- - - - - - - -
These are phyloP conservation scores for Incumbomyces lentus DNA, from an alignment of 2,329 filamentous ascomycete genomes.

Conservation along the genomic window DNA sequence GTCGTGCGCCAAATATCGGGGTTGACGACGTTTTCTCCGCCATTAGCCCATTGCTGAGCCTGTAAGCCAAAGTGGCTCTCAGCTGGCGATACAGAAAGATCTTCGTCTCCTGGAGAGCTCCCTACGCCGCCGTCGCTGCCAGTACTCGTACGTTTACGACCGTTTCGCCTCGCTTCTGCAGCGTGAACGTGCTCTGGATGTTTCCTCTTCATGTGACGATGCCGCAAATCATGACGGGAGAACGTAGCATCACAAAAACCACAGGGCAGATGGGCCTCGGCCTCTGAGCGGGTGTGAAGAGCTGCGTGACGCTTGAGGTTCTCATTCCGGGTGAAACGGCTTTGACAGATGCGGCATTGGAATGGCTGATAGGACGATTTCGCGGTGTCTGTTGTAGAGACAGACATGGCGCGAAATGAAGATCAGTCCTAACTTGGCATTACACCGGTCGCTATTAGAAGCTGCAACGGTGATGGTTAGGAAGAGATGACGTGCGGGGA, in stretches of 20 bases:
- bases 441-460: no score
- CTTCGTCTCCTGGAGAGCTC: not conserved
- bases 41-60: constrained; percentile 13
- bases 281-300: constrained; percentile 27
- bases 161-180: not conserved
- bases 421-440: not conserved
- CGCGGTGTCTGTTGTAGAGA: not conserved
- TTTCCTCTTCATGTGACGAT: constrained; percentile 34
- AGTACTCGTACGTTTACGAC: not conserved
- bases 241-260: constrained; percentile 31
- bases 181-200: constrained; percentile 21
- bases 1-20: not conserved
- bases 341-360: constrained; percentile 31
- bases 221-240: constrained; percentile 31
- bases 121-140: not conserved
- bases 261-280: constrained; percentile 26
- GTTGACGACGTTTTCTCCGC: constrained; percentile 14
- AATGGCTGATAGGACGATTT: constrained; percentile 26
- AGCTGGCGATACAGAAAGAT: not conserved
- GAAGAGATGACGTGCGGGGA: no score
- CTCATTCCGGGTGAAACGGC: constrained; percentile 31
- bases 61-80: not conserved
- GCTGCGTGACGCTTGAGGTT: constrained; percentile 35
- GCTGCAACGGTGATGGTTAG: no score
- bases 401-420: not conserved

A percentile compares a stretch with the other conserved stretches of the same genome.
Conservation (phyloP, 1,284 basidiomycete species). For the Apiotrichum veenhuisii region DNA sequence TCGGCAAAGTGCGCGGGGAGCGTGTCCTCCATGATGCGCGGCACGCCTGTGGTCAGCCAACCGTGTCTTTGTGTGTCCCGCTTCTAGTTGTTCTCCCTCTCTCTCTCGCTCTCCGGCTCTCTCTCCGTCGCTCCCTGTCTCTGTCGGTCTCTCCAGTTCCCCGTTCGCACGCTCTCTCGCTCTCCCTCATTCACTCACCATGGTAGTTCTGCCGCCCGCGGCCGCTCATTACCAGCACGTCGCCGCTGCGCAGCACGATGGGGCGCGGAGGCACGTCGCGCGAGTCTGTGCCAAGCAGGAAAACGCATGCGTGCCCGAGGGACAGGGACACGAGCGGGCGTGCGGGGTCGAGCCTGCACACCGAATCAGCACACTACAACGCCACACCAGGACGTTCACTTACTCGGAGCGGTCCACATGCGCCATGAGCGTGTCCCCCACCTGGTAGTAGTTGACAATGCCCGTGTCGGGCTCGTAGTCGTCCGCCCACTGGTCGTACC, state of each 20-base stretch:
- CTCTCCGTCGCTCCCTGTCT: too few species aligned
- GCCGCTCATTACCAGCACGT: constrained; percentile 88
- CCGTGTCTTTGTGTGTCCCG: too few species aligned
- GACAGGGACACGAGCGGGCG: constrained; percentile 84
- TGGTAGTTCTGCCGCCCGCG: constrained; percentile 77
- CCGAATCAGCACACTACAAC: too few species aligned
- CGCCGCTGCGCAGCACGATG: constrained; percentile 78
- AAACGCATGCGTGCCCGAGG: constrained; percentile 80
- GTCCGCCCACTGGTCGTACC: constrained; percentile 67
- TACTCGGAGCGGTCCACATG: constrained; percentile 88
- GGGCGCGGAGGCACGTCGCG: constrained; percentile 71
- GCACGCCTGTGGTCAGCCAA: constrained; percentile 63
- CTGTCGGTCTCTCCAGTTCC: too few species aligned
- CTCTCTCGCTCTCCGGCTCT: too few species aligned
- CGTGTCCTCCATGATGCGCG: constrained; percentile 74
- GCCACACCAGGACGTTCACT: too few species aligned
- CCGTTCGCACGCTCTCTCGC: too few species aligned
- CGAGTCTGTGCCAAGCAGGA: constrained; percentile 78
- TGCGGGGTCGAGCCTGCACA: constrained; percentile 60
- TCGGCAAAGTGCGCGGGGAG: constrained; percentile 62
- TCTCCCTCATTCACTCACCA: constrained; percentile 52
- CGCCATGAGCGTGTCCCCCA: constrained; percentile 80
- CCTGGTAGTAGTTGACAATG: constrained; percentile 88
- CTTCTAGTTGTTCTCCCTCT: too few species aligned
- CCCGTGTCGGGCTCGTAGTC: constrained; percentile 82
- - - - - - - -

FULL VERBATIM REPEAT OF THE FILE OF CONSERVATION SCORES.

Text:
These are phyloP conservation scores for Incumbomyces lentus DNA, from an alignment of 2,329 filamentous ascomycete genomes.

Conservation along the genomic window DNA sequence GTCGTGCGCCAAATATCGGGGTTGACGACGTTTTCTCCGCCATTAGCCCATTGCTGAGCCTGTAAGCCAAAGTGGCTCTCAGCTGGCGATACAGAAAGATCTTCGTCTCCTGGAGAGCTCCCTACGCCGCCGTCGCTGCCAGTACTCGTACGTTTACGACCGTTTCGCCTCGCTTCTGCAGCGTGAACGTGCTCTGGATGTTTCCTCTTCATGTGACGATGCCGCAAATCATGACGGGAGAACGTAGCATCACAAAAACCACAGGGCAGATGGGCCTCGGCCTCTGAGCGGGTGTGAAGAGCTGCGTGACGCTTGAGGTTCTCATTCCGGGTGAAACGGCTTTGACAGATGCGGCATTGGAATGGCTGATAGGACGATTTCGCGGTGTCTGTTGTAGAGACAGACATGGCGCGAAATGAAGATCAGTCCTAACTTGGCATTACACCGGTCGCTATTAGAAGCTGCAACGGTGATGGTTAGGAAGAGATGACGTGCGGGGA, in stretches of 20 bases:
- bases 441-460: no score
- CTTCGTCTCCTGGAGAGCTC: not conserved
- bases 41-60: constrained; percentile 13
- bases 281-300: constrained; percentile 27
- bases 161-180: not conserved
- bases 421-440: not conserved
- CGCGGTGTCTGTTGTAGAGA: not conserved
- TTTCCTCTTCATGTGACGAT: constrained; percentile 34
- AGTACTCGTACGTTTACGAC: not conserved
- bases 241-260: constrained; percentile 31
- bases 181-200: constrained; percentile 21
- bases 1-20: not conserved
- bases 341-360: constrained; percentile 31
- bases 221-240: constrained; percentile 31
- bases 121-140: not conserved
- bases 261-280: constrained; percentile 26
- GTTGACGACGTTTTCTCCGC: constrained; percentile 14
- AATGGCTGATAGGACGATTT: constrained; percentile 26
- AGCTGGCGATACAGAAAGAT: not conserved
- GAAGAGATGACGTGCGGGGA: no score
- CTCATTCCGGGTGAAACGGC: constrained; percentile 31
- bases 61-80: not conserved
- GCTGCGTGACGCTTGAGGTT: constrained; percentile 35
- GCTGCAACGGTGATGGTTAG: no score
- bases 401-420: not conserved

A percentile compares a stretch with the other conserved stretches of the same genome.
Conservation (phyloP, 1,284 basidiomycete species). For the Apiotrichum veenhuisii region DNA sequence TCGGCAAAGTGCGCGGGGAGCGTGTCCTCCATGATGCGCGGCACGCCTGTGGTCAGCCAACCGTGTCTTTGTGTGTCCCGCTTCTAGTTGTTCTCCCTCTCTCTCTCGCTCTCCGGCTCTCTCTCCGTCGCTCCCTGTCTCTGTCGGTCTCTCCAGTTCCCCGTTCGCACGCTCTCTCGCTCTCCCTCATTCACTCACCATGGTAGTTCTGCCGCCCGCGGCCGCTCATTACCAGCACGTCGCCGCTGCGCAGCACGATGGGGCGCGGAGGCACGTCGCGCGAGTCTGTGCCAAGCAGGAAAACGCATGCGTGCCCGAGGGACAGGGACACGAGCGGGCGTGCGGGGTCGAGCCTGCACACCGAATCAGCACACTACAACGCCACACCAGGACGTTCACTTACTCGGAGCGGTCCACATGCGCCATGAGCGTGTCCCCCACCTGGTAGTAGTTGACAATGCCCGTGTCGGGCTCGTAGTCGTCCGCCCACTGGTCGTACC, state of each 20-base stretch:
- CTCTCCGTCGCTCCCTGTCT: too few species aligned
- GCCGCTCATTACCAGCACGT: constrained; percentile 88
- CCGTGTCTTTGTGTGTCCCG: too few species aligned
- GACAGGGACACGAGCGGGCG: constrained; percentile 84
- TGGTAGTTCTGCCGCCCGCG: constrained; percentile 77
- CCGAATCAGCACACTACAAC: too few species aligned
- CGCCGCTGCGCAGCACGATG: constrained; percentile 78
- AAACGCATGCGTGCCCGAGG: constrained; percentile 80
- GTCCGCCCACTGGTCGTACC: constrained; percentile 67
- TACTCGGAGCGGTCCACATG: constrained; percentile 88
- GGGCGCGGAGGCACGTCGCG: constrained; percentile 71
- GCACGCCTGTGGTCAGCCAA: constrained; percentile 63
- CTGTCGGTCTCTCCAGTTCC: too few species aligned
- CTCTCTCGCTCTCCGGCTCT: too few species aligned
- CGTGTCCTCCATGATGCGCG: constrained; percentile 74
- GCCACACCAGGACGTTCACT: too few species aligned
- CCGTTCGCACGCTCTCTCGC: too few species aligned
- CGAGTCTGTGCCAAGCAGGA: constrained; percentile 78
- TGCGGGGTCGAGCCTGCACA: constrained; percentile 60
- TCGGCAAAGTGCGCGGGGAG: constrained; percentile 62
- TCTCCCTCATTCACTCACCA: constrained; percentile 52
- CGCCATGAGCGTGTCCCCCA: constrained; percentile 80
- CCTGGTAGTAGTTGACAATG: constrained; percentile 88
- CTTCTAGTTGTTCTCCCTCT: too few species aligned
- CCCGTGTCGGGCTCGTAGTC: constrained; percentile 82